Serum assessment detects nonadherence to adjuvant tamoxifen in early breast cancer
Serum assessment of drug level may detect early nonadherence to adjuvant tamoxifen therapy and identify patients with early breast cancer at risk of poorer outcomes, new data from the CANTO study have shown.
Researchers evaluated biochemical nonadherence to adjuvant tamoxifen therapy (based on tamoxifen serum level <60 ng/mL) at 1 year after prescription in 1,177 premenopausal women (median age, 45 years) with newly diagnosed early breast cancer enrolled in the prospective CANTO study. This identified “a worryingly high proportion of patients” – one in six or 16 percent (n=188) – who were nonadherent to adjuvant tamoxifen at only 1 year after treatment prescription, the researchers reported. [J Clin Oncol 2020;38:2762-2772]
Of note, the biochemical nonadherence rate was higher than the patients’ self-reported nonadherence rate of 12.3 percent (n=145). Among the 188 patients with biochemical nonadherence, 55.3 percent (n=104) self-reported adherence to adjuvant tamoxifen therapy.
Factors associated with biochemical nonadherence included not living with a partner as a couple (adjusted odds ratio [aOR] vs with a partner, 1.72; 95 percent confidence interval [CI], 1.02 to 2.89), a higher number of comorbidities (Charlson comorbidity score ≥1 vs 0: aOR, 1.85; 95 percent CI, 1.09 to 3.15), not receiving treatment with (neo)adjuvant chemotherapy (aOR vs those who received chemotherapy, 1.74; 95 percent CI, 1.04 to 2.91), and symptoms after tamoxifen prescription (median time from prescription to assessment, 3.9 months), such as musculoskeletal symptoms (aOR, 1.58; 95 percent CI, 1.06 to 2.37) and severe fatigue (aOR, 1.65; 95 percent CI, 1.07 to 2.5).
“None of the patients with serum tamoxifen levels <60 ng/mL had been exposed to any drug that may interfere with tamoxifen serum levels,” the researchers noted.
More than half (n=78) of the patients who self-reported nonadherence did not provide a personal or medical reason for not taking adjuvant tamoxifen as prescribed, while 57 patients cited toxicity as a reason.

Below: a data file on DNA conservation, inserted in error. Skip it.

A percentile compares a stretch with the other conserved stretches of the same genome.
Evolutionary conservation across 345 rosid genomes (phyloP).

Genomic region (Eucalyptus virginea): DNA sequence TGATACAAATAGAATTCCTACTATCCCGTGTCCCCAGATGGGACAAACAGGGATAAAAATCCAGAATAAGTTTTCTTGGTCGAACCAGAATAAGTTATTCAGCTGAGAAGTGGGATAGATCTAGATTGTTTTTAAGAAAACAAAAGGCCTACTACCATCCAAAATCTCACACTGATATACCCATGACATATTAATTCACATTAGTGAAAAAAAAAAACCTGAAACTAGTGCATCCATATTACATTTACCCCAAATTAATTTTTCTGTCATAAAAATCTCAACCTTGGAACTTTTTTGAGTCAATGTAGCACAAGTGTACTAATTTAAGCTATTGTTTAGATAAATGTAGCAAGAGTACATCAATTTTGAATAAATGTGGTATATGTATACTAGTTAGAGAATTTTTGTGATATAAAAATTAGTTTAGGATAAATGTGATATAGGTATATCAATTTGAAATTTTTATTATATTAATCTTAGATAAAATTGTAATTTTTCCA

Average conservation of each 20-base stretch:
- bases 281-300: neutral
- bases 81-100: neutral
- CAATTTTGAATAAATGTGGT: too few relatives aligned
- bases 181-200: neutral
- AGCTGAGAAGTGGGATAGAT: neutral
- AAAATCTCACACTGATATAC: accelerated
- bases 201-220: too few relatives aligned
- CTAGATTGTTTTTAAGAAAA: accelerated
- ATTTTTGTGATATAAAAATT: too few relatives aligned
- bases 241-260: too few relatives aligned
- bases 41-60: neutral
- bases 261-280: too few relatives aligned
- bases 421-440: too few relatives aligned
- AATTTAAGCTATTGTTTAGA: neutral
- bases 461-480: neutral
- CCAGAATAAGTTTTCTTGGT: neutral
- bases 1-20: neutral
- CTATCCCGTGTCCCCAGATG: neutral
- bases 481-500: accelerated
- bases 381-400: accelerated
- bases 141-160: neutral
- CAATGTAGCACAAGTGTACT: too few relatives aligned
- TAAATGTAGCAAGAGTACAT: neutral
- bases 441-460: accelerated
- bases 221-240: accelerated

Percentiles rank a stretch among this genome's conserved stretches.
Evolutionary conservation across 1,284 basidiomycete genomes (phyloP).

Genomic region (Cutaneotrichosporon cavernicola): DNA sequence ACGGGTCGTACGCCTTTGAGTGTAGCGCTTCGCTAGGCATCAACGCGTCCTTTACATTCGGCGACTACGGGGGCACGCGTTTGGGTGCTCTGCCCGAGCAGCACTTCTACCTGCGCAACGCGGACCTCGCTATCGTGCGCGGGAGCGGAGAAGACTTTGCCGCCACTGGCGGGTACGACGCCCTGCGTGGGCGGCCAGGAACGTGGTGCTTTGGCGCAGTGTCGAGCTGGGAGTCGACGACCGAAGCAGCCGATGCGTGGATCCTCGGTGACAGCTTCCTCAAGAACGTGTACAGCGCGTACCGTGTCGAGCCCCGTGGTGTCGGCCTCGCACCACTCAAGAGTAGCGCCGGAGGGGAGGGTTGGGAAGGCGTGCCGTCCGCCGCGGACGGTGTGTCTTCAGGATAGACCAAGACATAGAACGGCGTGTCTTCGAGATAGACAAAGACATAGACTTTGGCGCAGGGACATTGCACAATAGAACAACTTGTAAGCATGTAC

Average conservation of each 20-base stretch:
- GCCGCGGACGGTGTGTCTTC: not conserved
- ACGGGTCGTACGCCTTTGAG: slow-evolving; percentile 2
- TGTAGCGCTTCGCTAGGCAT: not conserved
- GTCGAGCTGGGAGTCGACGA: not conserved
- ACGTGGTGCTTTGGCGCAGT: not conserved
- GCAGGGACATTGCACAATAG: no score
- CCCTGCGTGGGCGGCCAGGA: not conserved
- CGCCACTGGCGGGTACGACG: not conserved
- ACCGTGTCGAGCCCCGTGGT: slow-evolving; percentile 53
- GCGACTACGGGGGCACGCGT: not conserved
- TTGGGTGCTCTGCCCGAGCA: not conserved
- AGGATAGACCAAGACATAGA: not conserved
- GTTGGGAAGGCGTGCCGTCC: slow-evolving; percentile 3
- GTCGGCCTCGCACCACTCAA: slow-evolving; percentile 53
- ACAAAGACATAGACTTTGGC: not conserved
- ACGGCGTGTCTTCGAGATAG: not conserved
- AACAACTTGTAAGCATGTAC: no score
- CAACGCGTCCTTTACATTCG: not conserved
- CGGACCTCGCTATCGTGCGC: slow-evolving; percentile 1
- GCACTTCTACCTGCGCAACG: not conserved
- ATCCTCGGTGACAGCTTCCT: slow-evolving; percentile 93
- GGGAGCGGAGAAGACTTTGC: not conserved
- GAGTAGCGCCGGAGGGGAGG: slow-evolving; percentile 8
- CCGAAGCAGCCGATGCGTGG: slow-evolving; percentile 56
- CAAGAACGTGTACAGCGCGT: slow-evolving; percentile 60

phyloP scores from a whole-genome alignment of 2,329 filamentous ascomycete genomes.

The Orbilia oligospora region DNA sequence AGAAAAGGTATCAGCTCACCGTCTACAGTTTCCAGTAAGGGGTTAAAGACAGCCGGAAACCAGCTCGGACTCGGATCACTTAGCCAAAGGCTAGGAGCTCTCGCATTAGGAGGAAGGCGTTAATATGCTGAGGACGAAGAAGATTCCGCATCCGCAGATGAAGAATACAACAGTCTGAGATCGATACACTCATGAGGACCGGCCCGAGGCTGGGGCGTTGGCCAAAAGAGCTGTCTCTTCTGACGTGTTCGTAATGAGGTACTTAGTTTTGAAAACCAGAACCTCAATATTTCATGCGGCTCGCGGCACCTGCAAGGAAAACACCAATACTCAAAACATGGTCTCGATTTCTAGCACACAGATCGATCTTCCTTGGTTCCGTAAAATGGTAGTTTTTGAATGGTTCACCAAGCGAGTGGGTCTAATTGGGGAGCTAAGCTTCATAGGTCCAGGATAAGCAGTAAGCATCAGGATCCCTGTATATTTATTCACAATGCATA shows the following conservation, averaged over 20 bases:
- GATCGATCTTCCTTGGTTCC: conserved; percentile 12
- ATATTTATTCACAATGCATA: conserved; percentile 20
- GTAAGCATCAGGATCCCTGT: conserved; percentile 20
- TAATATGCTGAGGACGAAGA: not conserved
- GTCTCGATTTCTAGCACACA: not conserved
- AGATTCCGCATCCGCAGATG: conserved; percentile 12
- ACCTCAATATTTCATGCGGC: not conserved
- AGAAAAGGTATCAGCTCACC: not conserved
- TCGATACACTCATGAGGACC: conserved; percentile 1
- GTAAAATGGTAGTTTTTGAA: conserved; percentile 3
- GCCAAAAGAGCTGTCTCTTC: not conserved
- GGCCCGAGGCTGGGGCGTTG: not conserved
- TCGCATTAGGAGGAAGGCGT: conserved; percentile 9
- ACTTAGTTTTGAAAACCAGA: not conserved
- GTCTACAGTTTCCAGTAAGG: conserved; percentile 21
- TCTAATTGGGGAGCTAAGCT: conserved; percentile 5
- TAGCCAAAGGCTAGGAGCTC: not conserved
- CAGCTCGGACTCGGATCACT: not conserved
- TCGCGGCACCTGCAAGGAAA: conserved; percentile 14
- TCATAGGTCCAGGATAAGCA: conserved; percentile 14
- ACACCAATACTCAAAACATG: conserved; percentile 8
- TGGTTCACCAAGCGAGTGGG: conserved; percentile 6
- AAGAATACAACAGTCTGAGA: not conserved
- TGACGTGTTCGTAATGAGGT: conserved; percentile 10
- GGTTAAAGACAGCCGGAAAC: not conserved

“After a median follow-up of 24.2 months since tamoxifen serum assessment, patients who were biochemically nonadherent were found to have significantly shorter distant disease-free survival [DDFS] [adjusted hazard ratio, 2.31; 95 percent CI, 1.05 to 5.06; p=0.036],” the researchers reported.
At 3 years, 89.5 percent of patients with biochemical nonadherence vs 95.4 percent of those in the adherent cohort were alive without distant recurrence.
“In premenopausal patients with hormone receptor–positive breast cancer, especially those younger than 40 years of age, nonadherence to adjuvant endocrine therapy seems to be a major issue, and evidence suggests poorer survival outcomes in this population compared with older patients, partly due to higher nonadherence rates,” the researchers wrote. [J Clin Oncol 2016;34:3308-3314]
However, nonadherence to adjuvant endocrine therapy for early breast cancer is often under-recognized partly due to the unavailability of a gold-standard method for its detection and challenges in incorporating adherence assessments into routine clinical practice, they explained. “Previous studies based on indirect methods suggested that rates of nonadherence to adjuvant endocrine therapy over 5 years range from 25 percent to 50 percent, and increase over time,” they pointed out. [J Clin Oncol 2003;21:6-2-606; J Clin Oncol 2010;28:4120-4128; N Engl J Med 1989;320:479-484; J Clin Oncol 2008;26:556-562]
“Our study suggests that therapeutic drug monitoring may be a useful method to promptly identify patients who do not take adjuvant tamoxifen as prescribed and are at risk of poorer outcomes. Targeted interventions facilitating treatment adherence are needed and have the potential to improve short-term breast cancer outcomes,” they concluded.